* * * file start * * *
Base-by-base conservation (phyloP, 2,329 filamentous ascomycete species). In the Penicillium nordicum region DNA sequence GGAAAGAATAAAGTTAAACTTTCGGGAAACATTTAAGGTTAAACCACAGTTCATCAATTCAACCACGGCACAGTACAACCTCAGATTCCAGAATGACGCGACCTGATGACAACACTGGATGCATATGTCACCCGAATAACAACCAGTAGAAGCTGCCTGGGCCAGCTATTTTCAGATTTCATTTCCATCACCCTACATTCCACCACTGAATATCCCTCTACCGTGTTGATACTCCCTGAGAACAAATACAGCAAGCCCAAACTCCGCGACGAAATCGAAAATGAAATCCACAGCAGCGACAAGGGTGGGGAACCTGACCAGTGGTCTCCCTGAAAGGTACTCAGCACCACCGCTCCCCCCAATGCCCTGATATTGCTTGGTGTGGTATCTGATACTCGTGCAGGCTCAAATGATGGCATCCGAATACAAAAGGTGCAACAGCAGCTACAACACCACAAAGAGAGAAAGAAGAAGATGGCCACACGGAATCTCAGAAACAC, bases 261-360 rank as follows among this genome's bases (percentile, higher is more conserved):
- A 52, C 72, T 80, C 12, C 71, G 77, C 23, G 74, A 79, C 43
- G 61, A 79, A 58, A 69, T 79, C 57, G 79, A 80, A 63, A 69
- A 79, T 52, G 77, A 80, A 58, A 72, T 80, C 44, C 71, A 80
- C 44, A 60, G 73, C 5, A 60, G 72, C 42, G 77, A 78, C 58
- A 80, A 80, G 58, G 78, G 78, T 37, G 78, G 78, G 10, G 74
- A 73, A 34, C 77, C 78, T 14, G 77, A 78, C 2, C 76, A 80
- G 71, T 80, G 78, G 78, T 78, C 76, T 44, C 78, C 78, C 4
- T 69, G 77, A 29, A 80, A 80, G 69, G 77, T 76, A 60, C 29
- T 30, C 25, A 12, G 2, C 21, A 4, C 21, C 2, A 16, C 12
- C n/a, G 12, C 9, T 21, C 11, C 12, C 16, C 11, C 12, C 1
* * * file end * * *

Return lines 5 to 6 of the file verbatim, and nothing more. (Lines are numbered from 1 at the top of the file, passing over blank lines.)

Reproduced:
- C 44, A 60, G 73, C 5, A 60, G 72, C 42, G 77, A 78, C 58
- A 80, A 80, G 58, G 78, G 78, T 37, G 78, G 78, G 10, G 74